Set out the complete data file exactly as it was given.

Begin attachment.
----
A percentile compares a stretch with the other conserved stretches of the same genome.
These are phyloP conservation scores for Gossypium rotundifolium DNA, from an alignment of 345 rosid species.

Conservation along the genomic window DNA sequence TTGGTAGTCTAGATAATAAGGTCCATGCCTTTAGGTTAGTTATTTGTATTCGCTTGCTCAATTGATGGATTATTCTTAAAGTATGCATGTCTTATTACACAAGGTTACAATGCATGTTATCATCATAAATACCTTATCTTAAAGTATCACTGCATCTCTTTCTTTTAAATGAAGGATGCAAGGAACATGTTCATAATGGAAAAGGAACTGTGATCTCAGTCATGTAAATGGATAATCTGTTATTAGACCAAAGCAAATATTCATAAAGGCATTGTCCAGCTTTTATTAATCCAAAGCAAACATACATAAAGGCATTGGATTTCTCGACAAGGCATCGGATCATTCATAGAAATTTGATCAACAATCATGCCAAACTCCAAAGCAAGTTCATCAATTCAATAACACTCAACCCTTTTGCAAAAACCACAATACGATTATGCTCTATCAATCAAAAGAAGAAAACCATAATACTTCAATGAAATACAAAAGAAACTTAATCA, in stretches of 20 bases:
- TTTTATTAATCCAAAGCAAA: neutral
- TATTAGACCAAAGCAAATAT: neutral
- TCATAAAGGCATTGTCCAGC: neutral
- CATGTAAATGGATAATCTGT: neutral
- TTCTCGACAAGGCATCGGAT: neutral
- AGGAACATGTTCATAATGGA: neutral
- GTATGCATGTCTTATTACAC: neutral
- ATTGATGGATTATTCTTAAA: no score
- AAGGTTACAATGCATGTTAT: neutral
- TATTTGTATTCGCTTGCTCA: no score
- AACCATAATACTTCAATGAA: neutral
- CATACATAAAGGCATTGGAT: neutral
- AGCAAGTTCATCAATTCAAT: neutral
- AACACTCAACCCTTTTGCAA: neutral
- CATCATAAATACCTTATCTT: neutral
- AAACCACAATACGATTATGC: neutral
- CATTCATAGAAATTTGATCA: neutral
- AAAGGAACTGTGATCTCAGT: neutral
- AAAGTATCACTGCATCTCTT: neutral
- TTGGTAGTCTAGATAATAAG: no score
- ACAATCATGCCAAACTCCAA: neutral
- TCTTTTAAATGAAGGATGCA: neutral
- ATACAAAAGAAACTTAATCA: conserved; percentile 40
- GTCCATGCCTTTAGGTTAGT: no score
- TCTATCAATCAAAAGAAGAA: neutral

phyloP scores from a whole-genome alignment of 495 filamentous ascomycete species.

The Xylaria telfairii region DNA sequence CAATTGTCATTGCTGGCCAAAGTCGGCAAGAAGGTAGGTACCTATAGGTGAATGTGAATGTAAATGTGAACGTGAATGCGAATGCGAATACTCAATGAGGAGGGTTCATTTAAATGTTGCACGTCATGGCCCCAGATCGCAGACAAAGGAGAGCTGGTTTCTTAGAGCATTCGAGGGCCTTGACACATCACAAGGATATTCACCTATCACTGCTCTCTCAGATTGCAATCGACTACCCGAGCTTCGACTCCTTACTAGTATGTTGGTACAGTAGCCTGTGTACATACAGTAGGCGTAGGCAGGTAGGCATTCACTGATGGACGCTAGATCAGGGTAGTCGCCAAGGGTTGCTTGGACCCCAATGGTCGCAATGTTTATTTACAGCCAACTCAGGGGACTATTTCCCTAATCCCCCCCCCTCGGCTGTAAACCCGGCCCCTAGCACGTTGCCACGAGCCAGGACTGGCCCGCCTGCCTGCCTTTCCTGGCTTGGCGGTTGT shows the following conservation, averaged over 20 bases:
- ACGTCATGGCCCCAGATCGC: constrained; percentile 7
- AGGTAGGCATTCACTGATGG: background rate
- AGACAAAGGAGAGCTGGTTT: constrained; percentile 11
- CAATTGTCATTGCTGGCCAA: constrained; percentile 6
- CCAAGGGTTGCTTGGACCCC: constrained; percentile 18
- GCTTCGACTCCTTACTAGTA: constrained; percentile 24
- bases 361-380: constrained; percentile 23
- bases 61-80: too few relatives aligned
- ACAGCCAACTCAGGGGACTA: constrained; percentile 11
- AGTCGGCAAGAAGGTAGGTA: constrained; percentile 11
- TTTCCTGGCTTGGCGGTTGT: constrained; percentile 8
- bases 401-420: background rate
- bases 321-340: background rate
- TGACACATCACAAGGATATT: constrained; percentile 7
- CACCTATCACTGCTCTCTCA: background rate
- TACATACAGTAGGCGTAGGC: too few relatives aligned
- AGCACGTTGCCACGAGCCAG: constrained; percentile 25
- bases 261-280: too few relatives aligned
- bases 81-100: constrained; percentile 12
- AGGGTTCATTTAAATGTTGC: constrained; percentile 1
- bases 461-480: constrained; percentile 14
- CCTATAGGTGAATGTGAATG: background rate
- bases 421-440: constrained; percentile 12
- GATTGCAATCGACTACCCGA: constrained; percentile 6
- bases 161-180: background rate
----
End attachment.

A percentile compares a stretch with the other conserved stretches of the same genome.
These are phyloP conservation scores for Gossypium rotundifolium DNA, from an alignment of 345 rosid species.

Conservation along the genomic window DNA sequence TTGGTAGTCTAGATAATAAGGTCCATGCCTTTAGGTTAGTTATTTGTATTCGCTTGCTCAATTGATGGATTATTCTTAAAGTATGCATGTCTTATTACACAAGGTTACAATGCATGTTATCATCATAAATACCTTATCTTAAAGTATCACTGCATCTCTTTCTTTTAAATGAAGGATGCAAGGAACATGTTCATAATGGAAAAGGAACTGTGATCTCAGTCATGTAAATGGATAATCTGTTATTAGACCAAAGCAAATATTCATAAAGGCATTGTCCAGCTTTTATTAATCCAAAGCAAACATACATAAAGGCATTGGATTTCTCGACAAGGCATCGGATCATTCATAGAAATTTGATCAACAATCATGCCAAACTCCAAAGCAAGTTCATCAATTCAATAACACTCAACCCTTTTGCAAAAACCACAATACGATTATGCTCTATCAATCAAAAGAAGAAAACCATAATACTTCAATGAAATACAAAAGAAACTTAATCA, in stretches of 20 bases:
- TTTTATTAATCCAAAGCAAA: neutral
- TATTAGACCAAAGCAAATAT: neutral
- TCATAAAGGCATTGTCCAGC: neutral
- CATGTAAATGGATAATCTGT: neutral
- TTCTCGACAAGGCATCGGAT: neutral
- AGGAACATGTTCATAATGGA: neutral
- GTATGCATGTCTTATTACAC: neutral
- ATTGATGGATTATTCTTAAA: no score
- AAGGTTACAATGCATGTTAT: neutral
- TATTTGTATTCGCTTGCTCA: no score
- AACCATAATACTTCAATGAA: neutral
- CATACATAAAGGCATTGGAT: neutral
- AGCAAGTTCATCAATTCAAT: neutral
- AACACTCAACCCTTTTGCAA: neutral
- CATCATAAATACCTTATCTT: neutral
- AAACCACAATACGATTATGC: neutral
- CATTCATAGAAATTTGATCA: neutral
- AAAGGAACTGTGATCTCAGT: neutral
- AAAGTATCACTGCATCTCTT: neutral
- TTGGTAGTCTAGATAATAAG: no score
- ACAATCATGCCAAACTCCAA: neutral
- TCTTTTAAATGAAGGATGCA: neutral
- ATACAAAAGAAACTTAATCA: conserved; percentile 40
- GTCCATGCCTTTAGGTTAGT: no score
- TCTATCAATCAAAAGAAGAA: neutral

phyloP scores from a whole-genome alignment of 495 filamentous ascomycete species.

The Xylaria telfairii region DNA sequence CAATTGTCATTGCTGGCCAAAGTCGGCAAGAAGGTAGGTACCTATAGGTGAATGTGAATGTAAATGTGAACGTGAATGCGAATGCGAATACTCAATGAGGAGGGTTCATTTAAATGTTGCACGTCATGGCCCCAGATCGCAGACAAAGGAGAGCTGGTTTCTTAGAGCATTCGAGGGCCTTGACACATCACAAGGATATTCACCTATCACTGCTCTCTCAGATTGCAATCGACTACCCGAGCTTCGACTCCTTACTAGTATGTTGGTACAGTAGCCTGTGTACATACAGTAGGCGTAGGCAGGTAGGCATTCACTGATGGACGCTAGATCAGGGTAGTCGCCAAGGGTTGCTTGGACCCCAATGGTCGCAATGTTTATTTACAGCCAACTCAGGGGACTATTTCCCTAATCCCCCCCCCTCGGCTGTAAACCCGGCCCCTAGCACGTTGCCACGAGCCAGGACTGGCCCGCCTGCCTGCCTTTCCTGGCTTGGCGGTTGT shows the following conservation, averaged over 20 bases:
- ACGTCATGGCCCCAGATCGC: constrained; percentile 7
- AGGTAGGCATTCACTGATGG: background rate
- AGACAAAGGAGAGCTGGTTT: constrained; percentile 11
- CAATTGTCATTGCTGGCCAA: constrained; percentile 6
- CCAAGGGTTGCTTGGACCCC: constrained; percentile 18
- GCTTCGACTCCTTACTAGTA: constrained; percentile 24
- bases 361-380: constrained; percentile 23
- bases 61-80: too few relatives aligned
- ACAGCCAACTCAGGGGACTA: constrained; percentile 11
- AGTCGGCAAGAAGGTAGGTA: constrained; percentile 11
- TTTCCTGGCTTGGCGGTTGT: constrained; percentile 8
- bases 401-420: background rate
- bases 321-340: background rate
- TGACACATCACAAGGATATT: constrained; percentile 7
- CACCTATCACTGCTCTCTCA: background rate
- TACATACAGTAGGCGTAGGC: too few relatives aligned
- AGCACGTTGCCACGAGCCAG: constrained; percentile 25
- bases 261-280: too few relatives aligned
- bases 81-100: constrained; percentile 12
- AGGGTTCATTTAAATGTTGC: constrained; percentile 1
- bases 461-480: constrained; percentile 14
- CCTATAGGTGAATGTGAATG: background rate
- bases 421-440: constrained; percentile 12
- GATTGCAATCGACTACCCGA: constrained; percentile 6
- bases 161-180: background rate